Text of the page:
The film is total junk created by Zionist biblethumping Evangelicals and their Jewish cohorts with no other purpose than offend fundamentalist Muslims as much as possible. What kind of a people go out of their way to do such things? Of course they'll go and hide behind their "freedoms" to create such filth when the Islamic world starts flipping out. The people who made this movie are gutless cowards and troublemakers who have no accountability for their actions.
(A reply to both the priest and Martel) A little over the top, perhaps?

The West, America in particular, has a long tradition of offending as many Christian groups as possible. Why should the Muslims be left out of the fun? 

How about trying not to offend anyone as urged by Patriarch Bartholomew? Why is it that many American Orthodox seem so quick online to appear bellicose and belligerent?

I'll take the Synod's words to heart as a correct expression of Orthodox teaching on this one: "... in humble recognition of the Divine in all people, His All- Holiness Ecumenical Patriarch Bartholomew I and the Ecumenical Patriarchate denounce treating one another with disrespect, disdain, and destructive hatred. In the end, no one benefits from hateful speech, unfounded accusations, misunderstanding of cultural differences, and blaming others to avoid responsibility. Regardless of the path one’s conscience has chosen to follow, we are all intricately woven together into a Divine tapestry and must recognize the beauty and inherent worth of every other thread and cease with the destruction of any part of our collective beauty."

Sorry if that's just too wishy washy for some of you.

Actually, I think Patriarch Bartholomew had some good words on the subject, and of course we (as individuals) should avoid offending people as much as possible.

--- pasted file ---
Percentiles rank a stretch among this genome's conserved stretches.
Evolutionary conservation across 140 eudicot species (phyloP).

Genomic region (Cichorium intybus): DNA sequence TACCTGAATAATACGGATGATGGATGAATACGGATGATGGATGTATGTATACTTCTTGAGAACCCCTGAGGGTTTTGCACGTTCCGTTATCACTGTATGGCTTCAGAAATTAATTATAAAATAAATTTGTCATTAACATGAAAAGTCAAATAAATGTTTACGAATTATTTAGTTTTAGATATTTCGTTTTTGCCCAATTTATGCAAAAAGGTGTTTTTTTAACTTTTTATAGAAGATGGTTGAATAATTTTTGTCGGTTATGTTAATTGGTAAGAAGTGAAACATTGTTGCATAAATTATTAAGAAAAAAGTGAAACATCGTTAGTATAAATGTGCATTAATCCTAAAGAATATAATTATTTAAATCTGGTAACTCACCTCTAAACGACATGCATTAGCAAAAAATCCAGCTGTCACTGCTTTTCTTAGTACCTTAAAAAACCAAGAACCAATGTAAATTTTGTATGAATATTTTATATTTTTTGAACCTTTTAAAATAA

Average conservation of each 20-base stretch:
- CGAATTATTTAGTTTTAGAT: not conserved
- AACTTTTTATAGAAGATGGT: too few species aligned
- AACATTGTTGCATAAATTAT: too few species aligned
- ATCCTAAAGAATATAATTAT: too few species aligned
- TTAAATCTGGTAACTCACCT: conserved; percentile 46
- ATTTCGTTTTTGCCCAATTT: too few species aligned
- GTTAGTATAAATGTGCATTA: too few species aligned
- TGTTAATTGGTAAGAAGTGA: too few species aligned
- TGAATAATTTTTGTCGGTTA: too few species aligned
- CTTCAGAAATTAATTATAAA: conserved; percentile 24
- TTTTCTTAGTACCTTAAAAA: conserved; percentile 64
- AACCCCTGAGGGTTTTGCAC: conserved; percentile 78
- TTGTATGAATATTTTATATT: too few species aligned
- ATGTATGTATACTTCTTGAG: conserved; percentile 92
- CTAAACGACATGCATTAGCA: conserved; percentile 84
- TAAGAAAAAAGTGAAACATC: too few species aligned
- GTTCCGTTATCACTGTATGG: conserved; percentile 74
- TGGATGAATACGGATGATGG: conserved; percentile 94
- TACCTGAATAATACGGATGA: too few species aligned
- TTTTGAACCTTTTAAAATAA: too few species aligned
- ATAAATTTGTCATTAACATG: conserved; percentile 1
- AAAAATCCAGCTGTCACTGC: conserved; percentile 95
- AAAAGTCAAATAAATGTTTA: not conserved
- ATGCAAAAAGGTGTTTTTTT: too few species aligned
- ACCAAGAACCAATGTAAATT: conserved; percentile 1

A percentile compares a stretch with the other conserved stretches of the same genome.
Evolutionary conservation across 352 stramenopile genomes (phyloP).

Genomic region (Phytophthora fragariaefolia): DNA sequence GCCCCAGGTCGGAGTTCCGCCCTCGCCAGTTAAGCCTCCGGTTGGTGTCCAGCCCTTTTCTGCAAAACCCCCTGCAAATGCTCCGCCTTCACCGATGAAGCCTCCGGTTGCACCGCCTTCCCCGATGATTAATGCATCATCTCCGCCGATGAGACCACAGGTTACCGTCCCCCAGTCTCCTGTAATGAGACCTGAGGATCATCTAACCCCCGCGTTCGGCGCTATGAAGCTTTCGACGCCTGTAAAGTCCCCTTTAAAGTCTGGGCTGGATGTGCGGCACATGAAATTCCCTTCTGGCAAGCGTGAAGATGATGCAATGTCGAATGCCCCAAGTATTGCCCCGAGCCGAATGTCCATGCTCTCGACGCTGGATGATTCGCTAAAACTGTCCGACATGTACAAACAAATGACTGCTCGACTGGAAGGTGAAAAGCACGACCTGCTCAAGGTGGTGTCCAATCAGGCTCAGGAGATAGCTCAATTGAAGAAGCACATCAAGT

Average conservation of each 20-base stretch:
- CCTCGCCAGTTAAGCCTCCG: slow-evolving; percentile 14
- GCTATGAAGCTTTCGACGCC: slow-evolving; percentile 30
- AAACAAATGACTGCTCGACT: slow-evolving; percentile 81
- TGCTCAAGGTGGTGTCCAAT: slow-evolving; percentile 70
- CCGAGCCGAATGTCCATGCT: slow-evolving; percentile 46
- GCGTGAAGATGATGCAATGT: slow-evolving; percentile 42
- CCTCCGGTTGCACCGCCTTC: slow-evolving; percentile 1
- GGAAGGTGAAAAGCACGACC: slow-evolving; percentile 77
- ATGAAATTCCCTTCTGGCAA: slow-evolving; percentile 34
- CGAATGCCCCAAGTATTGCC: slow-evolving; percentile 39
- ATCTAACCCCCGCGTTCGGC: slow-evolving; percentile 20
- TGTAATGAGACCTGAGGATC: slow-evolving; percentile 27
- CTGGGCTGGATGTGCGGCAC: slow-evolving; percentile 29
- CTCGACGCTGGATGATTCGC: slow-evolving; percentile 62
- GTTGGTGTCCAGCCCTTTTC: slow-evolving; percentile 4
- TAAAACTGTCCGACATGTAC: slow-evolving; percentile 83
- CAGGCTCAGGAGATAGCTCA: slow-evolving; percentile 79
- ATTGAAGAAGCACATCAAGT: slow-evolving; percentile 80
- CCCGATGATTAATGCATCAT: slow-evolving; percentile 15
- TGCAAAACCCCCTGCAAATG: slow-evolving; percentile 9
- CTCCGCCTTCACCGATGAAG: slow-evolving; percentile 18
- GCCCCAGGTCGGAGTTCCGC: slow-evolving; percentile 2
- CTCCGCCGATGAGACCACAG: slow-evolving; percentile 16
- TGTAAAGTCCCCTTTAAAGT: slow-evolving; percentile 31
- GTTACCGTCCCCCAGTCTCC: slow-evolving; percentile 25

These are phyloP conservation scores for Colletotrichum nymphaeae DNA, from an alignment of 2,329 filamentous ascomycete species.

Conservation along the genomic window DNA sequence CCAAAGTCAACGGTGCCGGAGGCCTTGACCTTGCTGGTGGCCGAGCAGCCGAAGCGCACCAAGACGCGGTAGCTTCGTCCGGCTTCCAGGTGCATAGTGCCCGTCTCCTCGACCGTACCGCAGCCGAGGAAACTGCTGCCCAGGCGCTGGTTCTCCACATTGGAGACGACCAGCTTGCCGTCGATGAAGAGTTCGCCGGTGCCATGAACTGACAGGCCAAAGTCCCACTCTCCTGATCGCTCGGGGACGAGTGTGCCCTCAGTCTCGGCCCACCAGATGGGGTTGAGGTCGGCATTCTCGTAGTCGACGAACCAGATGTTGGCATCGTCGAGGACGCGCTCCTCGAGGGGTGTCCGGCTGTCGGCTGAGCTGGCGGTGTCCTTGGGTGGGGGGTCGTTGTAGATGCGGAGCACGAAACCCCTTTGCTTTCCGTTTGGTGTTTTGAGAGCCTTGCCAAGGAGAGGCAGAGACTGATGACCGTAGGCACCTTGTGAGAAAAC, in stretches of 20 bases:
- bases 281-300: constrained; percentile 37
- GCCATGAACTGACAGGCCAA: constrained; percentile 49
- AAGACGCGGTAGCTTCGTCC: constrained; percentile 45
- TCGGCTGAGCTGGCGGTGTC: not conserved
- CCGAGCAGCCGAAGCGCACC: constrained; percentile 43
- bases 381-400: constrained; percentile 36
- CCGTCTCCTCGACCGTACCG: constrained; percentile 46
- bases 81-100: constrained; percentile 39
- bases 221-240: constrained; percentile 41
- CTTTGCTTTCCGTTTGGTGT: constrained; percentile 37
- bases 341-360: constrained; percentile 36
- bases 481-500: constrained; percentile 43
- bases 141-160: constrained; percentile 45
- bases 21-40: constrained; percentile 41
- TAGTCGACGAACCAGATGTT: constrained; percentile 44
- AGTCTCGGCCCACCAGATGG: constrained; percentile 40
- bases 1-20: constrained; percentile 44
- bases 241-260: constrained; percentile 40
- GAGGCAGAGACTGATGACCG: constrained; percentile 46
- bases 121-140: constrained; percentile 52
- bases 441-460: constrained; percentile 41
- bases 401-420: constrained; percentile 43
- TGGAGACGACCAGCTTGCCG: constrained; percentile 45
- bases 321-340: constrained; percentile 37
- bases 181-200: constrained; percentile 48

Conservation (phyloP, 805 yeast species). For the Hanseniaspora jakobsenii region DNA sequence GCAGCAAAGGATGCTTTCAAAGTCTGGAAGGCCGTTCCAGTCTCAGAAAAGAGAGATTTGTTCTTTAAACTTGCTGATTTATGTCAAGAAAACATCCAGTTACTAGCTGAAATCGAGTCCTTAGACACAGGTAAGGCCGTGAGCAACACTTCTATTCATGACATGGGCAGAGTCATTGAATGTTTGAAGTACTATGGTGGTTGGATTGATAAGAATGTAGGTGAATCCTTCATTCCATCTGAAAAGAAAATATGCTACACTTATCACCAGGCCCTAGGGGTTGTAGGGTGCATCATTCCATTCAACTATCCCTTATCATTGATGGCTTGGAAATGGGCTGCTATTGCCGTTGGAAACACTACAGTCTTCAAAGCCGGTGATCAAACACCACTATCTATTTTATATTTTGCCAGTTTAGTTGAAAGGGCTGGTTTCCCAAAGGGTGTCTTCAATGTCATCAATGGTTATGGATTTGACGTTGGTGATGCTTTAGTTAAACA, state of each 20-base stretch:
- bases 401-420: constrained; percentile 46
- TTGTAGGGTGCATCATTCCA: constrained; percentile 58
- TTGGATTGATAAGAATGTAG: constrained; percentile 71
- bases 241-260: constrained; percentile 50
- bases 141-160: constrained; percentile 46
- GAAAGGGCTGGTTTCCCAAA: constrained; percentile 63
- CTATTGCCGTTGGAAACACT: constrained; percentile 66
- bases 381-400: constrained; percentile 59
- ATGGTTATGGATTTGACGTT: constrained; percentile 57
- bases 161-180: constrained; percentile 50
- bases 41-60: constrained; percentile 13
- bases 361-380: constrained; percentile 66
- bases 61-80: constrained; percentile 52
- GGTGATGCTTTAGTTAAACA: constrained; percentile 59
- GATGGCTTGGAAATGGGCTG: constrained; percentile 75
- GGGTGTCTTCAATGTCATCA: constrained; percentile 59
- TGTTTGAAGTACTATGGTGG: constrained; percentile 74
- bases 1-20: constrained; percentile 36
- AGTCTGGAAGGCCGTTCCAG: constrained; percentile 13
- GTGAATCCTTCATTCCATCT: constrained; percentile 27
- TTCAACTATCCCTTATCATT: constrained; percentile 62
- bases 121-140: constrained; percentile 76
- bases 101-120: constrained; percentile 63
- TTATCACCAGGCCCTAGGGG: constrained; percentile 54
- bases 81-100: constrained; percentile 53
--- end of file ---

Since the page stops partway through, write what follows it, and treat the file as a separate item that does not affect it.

That said, I think Martel's (and the priest in the article) words were a little over-the-top. There's nothing "outrageous" about the film itself, not in the American sphere. I think the reason so many (in the Ortho-sphere and elsewhere) are "bellicose and belligerent" is that many of these criticisms of this movie have nothing to do with the movie itself- was it well-shot, decently acted (I doubt it, seeing as how many of the actors had filmed entirely different lines, only to have them over-dubbed later, and weren't actually aware of how the footage would be used), did it have good direction, a thrilling score, or didn't it. Instead, the criticisms of this film are based on the fact that it is "offensive". Cry me a river. When Christians have been offended by Western-American artists, all we get is smug smiles and condescending replies that it is "part of the nature of art to be offensive".

And don't get me wrong- before I thought of Orthodoxy I wrote punk songs about seducing nuns titled things like "Sacrilicious". I am not necessarily against the idea of offensive art, not necessarily coming to the aid of whining right-wingers crying "When you do it to us it's not bad, but now...." But, seriously, the Muslim world wants to get it's panties in a bunch because they don't like a movie? Fine, they aren't ready to play with the big boys. But don't act like like these Mohammed movie makers are somehow to blame.
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« Reply #7 on: October 03, 2012, 06:27:56 PM »

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Father Douglas May continues to be the only U.S.-born Catholic priest in Egypt.  He has lived in the Middle East and Egypt for 20 years since 1977.  Doug attended the Pontifical Institute for Arab and Islamic Studies in Rome in the early 1980s and the Comboni Institute in Cairo in the early 1990s.  Doug is CIDT’s international coordinator in addition to his pastoral work and efforts to promote greater Arab-West understanding and improved Muslim-Christian relations.  After viewing an excerpt of the film on Youtube, Doug expresses his outrage at the intentional or unintentional insensitivity of this film and tries to explain, without excusing, the violent reactions of many Muslims who have either seen parts of the film or heard about it.